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NC Budget and Tax Center

This week’s Prosperity Watch uses newly available data from the Economic Policy Institute to shed light on the experience of unemployment for different groups in North Carolina.  While the state performs better than the nation by having a lower barrier to employment for African-American and Latino workers in particular, the unemployment rate for these groups still remains far above where it was before the Great Recession started and is still greater than that for white workers. You can check out the full Prosperity Watch here.

The Economic Policy Institute data is presented in this interactive map that shows North Carolina’s better than average performance in the race to recovery for all groups but the continued need to focus public policies that would reduce barriers for workers of color in our state.

 

Commentary

In case you missed it over the weekend, Patrick Conway, the head of the economics Department at UNC Chapel Hill had an important op-ed in Raleigh’s News & Observer about the true state of the North Carolina economy. As Conway explains, the recent rosy claims of state officials and their apologists in the right-wing think tanks  are ignoring a huge, under-reported issue: 300,000 “missing” workers who have simply evaporated from the workforce. Here’s Conway:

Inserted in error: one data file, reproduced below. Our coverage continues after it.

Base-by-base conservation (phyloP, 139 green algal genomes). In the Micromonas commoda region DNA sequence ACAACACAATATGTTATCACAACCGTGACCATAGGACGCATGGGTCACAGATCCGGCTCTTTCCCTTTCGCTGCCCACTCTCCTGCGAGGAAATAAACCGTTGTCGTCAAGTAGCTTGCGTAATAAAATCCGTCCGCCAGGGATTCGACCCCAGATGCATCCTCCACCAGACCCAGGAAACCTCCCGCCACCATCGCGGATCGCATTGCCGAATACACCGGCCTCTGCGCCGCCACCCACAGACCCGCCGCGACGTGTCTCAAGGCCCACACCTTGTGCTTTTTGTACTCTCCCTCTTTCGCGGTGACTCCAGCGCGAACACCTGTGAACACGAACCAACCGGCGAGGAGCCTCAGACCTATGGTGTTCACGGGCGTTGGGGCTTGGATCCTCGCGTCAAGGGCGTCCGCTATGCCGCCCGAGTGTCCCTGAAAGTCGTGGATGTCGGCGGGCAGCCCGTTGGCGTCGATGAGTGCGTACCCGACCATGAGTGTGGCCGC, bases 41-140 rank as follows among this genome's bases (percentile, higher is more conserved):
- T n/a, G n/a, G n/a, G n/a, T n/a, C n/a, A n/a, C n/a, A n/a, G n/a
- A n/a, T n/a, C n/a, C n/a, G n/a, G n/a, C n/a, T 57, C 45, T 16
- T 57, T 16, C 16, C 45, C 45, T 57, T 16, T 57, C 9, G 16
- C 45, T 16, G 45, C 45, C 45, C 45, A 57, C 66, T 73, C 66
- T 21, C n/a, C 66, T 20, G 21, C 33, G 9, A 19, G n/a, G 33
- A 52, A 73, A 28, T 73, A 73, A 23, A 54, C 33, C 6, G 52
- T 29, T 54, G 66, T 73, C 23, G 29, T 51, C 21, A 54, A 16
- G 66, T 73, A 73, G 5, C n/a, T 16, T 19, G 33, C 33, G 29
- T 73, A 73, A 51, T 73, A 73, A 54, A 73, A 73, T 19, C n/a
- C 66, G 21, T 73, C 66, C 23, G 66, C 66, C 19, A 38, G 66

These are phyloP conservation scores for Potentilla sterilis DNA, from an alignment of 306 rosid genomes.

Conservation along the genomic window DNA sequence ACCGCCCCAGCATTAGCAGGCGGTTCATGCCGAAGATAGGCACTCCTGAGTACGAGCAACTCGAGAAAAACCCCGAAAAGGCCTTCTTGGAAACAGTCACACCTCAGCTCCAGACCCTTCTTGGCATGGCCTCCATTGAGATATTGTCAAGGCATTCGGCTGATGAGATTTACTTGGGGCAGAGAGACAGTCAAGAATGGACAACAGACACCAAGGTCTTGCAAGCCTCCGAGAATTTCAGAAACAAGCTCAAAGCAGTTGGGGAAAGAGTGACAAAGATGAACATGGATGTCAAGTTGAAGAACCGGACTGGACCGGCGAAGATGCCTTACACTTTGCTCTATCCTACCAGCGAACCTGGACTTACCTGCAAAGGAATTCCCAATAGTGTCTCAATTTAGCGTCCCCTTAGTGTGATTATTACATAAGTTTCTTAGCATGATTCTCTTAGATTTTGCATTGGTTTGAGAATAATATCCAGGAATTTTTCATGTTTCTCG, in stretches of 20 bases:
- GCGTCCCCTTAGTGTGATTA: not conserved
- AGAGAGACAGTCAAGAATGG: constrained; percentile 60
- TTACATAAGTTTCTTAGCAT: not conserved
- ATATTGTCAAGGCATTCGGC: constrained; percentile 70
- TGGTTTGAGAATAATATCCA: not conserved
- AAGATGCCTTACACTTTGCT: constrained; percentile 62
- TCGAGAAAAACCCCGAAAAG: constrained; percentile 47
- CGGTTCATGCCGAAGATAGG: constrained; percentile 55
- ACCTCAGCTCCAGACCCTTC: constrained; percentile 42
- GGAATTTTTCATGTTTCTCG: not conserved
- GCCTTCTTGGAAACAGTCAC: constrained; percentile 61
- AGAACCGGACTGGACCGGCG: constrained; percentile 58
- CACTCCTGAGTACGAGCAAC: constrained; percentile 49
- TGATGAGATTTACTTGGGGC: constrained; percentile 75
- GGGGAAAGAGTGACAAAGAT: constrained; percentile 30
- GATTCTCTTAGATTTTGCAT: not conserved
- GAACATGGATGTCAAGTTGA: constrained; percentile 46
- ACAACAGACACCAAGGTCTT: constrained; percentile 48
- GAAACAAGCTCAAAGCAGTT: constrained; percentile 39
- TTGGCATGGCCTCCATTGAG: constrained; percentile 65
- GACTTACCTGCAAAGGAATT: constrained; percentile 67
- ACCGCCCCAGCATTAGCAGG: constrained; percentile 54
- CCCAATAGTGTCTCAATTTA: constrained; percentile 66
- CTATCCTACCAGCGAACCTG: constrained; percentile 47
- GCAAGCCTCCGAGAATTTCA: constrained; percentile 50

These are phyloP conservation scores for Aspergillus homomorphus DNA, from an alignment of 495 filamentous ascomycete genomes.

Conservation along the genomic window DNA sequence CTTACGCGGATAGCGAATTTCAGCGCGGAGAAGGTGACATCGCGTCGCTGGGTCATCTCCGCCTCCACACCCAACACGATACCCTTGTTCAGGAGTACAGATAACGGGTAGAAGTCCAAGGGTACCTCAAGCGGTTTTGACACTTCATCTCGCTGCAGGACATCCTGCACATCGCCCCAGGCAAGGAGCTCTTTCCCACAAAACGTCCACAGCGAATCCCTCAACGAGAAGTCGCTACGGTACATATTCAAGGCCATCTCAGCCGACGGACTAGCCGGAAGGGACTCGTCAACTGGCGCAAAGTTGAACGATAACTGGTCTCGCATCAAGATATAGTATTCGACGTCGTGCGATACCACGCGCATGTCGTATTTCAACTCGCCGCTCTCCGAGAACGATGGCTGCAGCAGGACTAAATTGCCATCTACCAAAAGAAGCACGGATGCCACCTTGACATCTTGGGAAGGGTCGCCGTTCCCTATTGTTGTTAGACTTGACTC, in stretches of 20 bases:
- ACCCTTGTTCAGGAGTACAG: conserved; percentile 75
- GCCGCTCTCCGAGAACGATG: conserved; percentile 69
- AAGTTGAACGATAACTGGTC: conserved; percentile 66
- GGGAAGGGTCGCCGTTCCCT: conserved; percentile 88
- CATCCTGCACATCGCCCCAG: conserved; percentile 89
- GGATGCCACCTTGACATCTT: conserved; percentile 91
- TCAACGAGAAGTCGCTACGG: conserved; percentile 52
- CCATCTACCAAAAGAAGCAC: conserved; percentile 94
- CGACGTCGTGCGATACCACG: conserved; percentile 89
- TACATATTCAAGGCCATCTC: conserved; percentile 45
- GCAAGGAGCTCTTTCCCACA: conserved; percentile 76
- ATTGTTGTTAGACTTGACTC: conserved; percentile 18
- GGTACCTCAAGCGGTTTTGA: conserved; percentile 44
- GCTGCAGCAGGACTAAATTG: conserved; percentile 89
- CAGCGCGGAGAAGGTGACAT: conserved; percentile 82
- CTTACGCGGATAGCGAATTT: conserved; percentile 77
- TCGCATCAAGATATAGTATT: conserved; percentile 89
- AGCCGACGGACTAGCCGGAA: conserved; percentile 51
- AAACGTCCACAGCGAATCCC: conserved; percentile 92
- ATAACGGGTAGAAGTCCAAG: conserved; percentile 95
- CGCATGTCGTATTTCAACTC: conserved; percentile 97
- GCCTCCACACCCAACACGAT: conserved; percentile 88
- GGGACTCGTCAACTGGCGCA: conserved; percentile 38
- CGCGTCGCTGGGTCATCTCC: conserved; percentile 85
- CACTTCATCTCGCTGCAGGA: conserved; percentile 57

There’s a large disconnect in perceptions of the current state of North Carolina’s labor market.

Gov. Pat McCrory stated a positive view in a recent address in Chapel Hill: “We’ve had one of the largest drops in unemployment [rates] in the country.” His more general contention was that the state’s labor-market difficulties are “being resolved” by tough choices made by his administration.

A contrary view was voiced by a recent letter-writer who said we’re still in the midst of a terrible recession.

These views seem contradictory, but it is easy to reconcile the two. McCrory ignores the 300,000 working-age adults who have dropped out of the labor force since 2010. If we assert that they’re gone, our unemployment rate is a high but acceptable 6.8 percent. If we recognize that these are productive residents who have temporarily stopped looking for work, then our unemployment rate is a terrifying 12.4 percent.

Conway goes on to say that simply ignoring these missing workers will not solve the problem: Read More

Commentary

The lead editorial in Raleigh’s News & Observer this morning rightfully laments the fact that North Carolina’s economic recovery appears to be petering out while other states rebound more quickly.

In the end, however, there’s no mystery. The persistence of unemployment points to how badly the job market deteriorated and how tax cuts and spending cuts do little to restore it. North Carolina has cut taxes in a way that disproportionally benefits higher earners while expanding taxes or removing exemptions that helped middle-income and low-income earners and retirees. Tax breaks for the wealthy tend to go into savings while a tax break for lower income earners would have gone directly into the economy.